The latest monthly employment report notably mentioned disappointing hiring in May in the United States (75k compared to 180k anticipated). And while some attribute the reluctance of American companies on the labor market to the uncertainties generated by trade tensions, expectations of central bank action are rising even further.
Comments opening the door to monetary easing have multiplied among Federal Reserve leaders over the past ten days. According to data from the CME, the probability of a rate cut in July flirts with the 90% mark, while the Wall Street Journal understands that the American institution is preparing for such a decision.
This situation does not prevent Donald Trump from repeating his criticism of the FED, which he accuses of maintaining rates too high. He believes that this allows other currencies to be devalued, which represents a competitive advantage and penalizes the United States.
In Europe, the situation remains explosive between the EU and Italy, engaged in a budgetary arm wrestling match. Matteo Salvini, the vice-president, threatens the stability of the Old Continent by promising to be the most stubborn. On the macro side, inflation slowed sharply in May, with consumer prices rising by +1.2% year-on-year, compared to +1.7% in April.
According to press reports, Banque de France Governor François Villeroy de Galhau believes that Europe is facing strong economic uncertainties, also qualifying the current trade dispute between Washington and the rest of the world as the greatest threat to growth.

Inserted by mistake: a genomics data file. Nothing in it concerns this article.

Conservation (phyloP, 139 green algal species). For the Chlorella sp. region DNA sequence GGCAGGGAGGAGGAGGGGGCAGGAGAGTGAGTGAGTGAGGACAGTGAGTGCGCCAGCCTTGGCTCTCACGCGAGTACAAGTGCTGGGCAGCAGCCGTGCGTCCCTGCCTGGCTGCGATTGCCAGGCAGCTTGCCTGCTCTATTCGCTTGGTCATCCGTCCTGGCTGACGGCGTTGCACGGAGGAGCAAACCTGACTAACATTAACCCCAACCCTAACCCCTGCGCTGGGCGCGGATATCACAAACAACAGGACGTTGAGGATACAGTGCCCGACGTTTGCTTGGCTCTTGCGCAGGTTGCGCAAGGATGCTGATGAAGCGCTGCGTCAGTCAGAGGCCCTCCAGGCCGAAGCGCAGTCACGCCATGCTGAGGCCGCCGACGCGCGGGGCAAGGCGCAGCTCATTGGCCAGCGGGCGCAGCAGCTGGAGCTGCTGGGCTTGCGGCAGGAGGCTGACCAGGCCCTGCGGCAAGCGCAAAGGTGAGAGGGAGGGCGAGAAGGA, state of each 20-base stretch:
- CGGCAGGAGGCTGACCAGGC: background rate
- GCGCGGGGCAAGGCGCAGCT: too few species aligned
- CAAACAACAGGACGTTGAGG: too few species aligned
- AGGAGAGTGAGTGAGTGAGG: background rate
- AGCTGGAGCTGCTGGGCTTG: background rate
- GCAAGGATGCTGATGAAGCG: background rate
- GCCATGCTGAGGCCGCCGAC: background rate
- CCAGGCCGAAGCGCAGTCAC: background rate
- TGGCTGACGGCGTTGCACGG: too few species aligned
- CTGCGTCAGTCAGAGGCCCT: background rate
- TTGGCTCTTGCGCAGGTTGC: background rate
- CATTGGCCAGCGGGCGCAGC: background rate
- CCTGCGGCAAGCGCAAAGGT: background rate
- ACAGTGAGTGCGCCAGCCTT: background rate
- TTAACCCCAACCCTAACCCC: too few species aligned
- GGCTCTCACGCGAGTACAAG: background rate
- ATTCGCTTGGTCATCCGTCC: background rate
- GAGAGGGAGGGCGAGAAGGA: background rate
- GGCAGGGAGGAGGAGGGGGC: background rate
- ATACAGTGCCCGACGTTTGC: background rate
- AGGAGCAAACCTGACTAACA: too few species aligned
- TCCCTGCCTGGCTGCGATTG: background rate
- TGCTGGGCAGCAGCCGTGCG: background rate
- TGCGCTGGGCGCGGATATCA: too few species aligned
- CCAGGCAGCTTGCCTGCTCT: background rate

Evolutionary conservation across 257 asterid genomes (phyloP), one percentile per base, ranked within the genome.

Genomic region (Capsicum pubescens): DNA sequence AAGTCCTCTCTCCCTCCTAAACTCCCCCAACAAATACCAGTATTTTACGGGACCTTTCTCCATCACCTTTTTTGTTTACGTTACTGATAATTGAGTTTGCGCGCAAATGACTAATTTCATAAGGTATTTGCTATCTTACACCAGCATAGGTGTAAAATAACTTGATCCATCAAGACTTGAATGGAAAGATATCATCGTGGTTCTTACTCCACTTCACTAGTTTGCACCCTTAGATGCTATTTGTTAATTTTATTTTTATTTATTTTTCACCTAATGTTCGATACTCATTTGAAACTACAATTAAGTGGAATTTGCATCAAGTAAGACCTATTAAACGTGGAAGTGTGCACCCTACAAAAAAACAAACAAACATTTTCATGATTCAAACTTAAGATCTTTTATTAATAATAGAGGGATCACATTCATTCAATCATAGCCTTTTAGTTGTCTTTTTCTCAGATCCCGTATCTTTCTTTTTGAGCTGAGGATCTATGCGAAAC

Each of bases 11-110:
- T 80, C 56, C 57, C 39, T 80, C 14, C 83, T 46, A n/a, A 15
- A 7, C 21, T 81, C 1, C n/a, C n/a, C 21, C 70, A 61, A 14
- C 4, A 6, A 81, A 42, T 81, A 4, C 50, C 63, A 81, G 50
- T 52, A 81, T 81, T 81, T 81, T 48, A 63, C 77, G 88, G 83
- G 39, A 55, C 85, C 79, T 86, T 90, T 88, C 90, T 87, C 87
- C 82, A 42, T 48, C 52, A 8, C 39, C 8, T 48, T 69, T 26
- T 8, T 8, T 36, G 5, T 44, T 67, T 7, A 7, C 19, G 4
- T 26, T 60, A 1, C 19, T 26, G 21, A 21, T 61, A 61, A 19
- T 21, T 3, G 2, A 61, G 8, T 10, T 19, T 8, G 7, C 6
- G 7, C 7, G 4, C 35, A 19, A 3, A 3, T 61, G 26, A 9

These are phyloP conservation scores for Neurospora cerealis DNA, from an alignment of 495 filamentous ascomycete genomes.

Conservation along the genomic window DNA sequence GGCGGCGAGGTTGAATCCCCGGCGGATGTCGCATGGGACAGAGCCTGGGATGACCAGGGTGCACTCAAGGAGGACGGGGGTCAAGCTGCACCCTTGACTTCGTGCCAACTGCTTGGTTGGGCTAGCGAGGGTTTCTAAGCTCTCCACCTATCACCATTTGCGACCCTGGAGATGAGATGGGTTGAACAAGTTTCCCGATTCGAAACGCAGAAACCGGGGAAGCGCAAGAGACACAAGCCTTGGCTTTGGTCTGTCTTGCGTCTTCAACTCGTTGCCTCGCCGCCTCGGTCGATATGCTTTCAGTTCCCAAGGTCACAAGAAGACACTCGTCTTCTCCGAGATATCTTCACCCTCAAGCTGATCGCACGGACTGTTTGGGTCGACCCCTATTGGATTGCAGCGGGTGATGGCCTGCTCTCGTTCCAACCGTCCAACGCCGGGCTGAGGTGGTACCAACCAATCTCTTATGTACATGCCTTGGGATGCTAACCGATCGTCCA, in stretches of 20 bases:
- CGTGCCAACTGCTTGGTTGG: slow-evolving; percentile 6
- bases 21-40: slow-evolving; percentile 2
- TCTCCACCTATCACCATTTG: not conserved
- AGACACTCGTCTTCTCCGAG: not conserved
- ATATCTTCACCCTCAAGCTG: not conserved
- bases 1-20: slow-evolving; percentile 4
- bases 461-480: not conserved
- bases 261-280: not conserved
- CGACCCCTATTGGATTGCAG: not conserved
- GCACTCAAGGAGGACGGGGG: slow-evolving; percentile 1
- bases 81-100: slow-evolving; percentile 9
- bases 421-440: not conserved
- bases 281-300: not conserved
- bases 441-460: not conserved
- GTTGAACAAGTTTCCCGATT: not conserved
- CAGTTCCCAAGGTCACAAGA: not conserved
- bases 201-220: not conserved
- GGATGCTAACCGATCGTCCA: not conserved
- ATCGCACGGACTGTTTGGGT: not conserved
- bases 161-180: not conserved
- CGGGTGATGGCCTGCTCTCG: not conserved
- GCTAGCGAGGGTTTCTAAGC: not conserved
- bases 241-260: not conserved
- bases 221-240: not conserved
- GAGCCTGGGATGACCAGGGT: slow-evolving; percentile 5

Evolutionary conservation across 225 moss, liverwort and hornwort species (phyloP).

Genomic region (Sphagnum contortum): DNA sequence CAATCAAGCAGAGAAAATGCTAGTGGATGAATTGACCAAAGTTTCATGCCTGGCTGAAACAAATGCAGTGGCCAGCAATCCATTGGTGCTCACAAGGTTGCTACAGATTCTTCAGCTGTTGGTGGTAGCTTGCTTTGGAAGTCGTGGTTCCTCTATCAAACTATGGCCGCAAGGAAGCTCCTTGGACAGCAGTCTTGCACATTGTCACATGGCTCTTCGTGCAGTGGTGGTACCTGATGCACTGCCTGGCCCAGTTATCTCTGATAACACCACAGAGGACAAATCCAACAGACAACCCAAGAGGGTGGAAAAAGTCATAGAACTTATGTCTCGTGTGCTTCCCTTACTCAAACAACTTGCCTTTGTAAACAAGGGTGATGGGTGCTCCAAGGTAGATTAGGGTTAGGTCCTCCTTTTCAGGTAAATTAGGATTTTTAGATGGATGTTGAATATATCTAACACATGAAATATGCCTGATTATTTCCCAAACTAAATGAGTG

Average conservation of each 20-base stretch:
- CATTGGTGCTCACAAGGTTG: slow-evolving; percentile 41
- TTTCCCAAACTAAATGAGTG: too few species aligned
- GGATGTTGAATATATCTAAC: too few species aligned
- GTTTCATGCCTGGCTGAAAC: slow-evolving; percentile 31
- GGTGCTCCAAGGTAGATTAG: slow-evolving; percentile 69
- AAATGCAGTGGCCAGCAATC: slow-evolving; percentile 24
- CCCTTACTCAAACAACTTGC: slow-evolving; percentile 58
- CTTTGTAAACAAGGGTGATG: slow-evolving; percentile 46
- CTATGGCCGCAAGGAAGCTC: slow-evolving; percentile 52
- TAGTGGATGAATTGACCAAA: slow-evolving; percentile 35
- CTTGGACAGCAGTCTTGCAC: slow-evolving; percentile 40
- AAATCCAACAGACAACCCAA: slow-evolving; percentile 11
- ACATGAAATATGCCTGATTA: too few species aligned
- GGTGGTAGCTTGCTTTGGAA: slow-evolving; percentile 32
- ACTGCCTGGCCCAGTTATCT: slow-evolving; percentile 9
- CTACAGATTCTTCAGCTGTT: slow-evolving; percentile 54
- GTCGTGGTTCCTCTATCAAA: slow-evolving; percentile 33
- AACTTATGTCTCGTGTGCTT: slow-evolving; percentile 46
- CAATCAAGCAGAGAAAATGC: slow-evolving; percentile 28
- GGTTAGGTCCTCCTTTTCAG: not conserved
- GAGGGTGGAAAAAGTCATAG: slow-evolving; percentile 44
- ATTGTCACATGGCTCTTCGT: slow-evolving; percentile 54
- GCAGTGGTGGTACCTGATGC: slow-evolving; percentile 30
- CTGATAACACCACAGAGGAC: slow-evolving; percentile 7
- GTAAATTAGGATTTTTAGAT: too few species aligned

The ECB no longer plans to raise interest rates until the end of the first half of 2021, a further six-month delay, which did not meet higher expectations. The terms of the giant loans that will be granted to banks between next September and March 2021 have not attracted observers either.
In Australia, the central bank finally approved an expected rate cut by setting its main key policy rate at a new historic low (1.25%). This is the first reduction in the RBA's rent on money since August 2016 as the trade war threatens the growth of the country whose economy is heavily dependent on its exports, particularly to China.
Finally, in Mexico, investors welcome the immigration agreement between Washington and Mexico City, which lifts the White House's threat of customs sanctions.
This week, traders will be watching a speech by ECB President Mario Draghi and the rise in US consumer prices on Wednesday. A monetary policy announcement followed by a press conference by the Swiss National Bank will be held on Thursday morning. Finally, the publication of US retail sales, the countrys consumer barometer, will precede a speech on Friday by Mark Carney, Governor of the Bank of England.
Graphically, the rebound of the Euro offers a good timing to become a seller. Under 1.1428, we remain bearish and aim for a return to USD 1.1238 then USD 1.1130.
While the Australian Dollar is also benefiting from the greenback's decline, it remains vulnerable to Sino-American tensions and the RBA's reaction. Now at the contact of 0.7008, the Aussie could face the resistance of its 50-day moving average before going back down to USD 0.6871.
Source: Surperformance July 12 2018, June 11 2019
First mistreated by Donald Trump's ultimatums, the Mexican Peso is provisionally recovering following the immigration agreement. The quotation hole left at the opening on Sunday could nevertheless cause a new rebound in the USD/MXN pair in a gap-filling logic. We are thus targeting a return of the Dollar to around MXN 19.5647.
Finally, the Yen remains particularly popular on the foreign exchange market in this climate of risk aversion. If the greenback were to close below JPY 108.00 per day, it would pave the way for an acceleration to JPY 107.00 in levels not seen since the flash crash on January 3.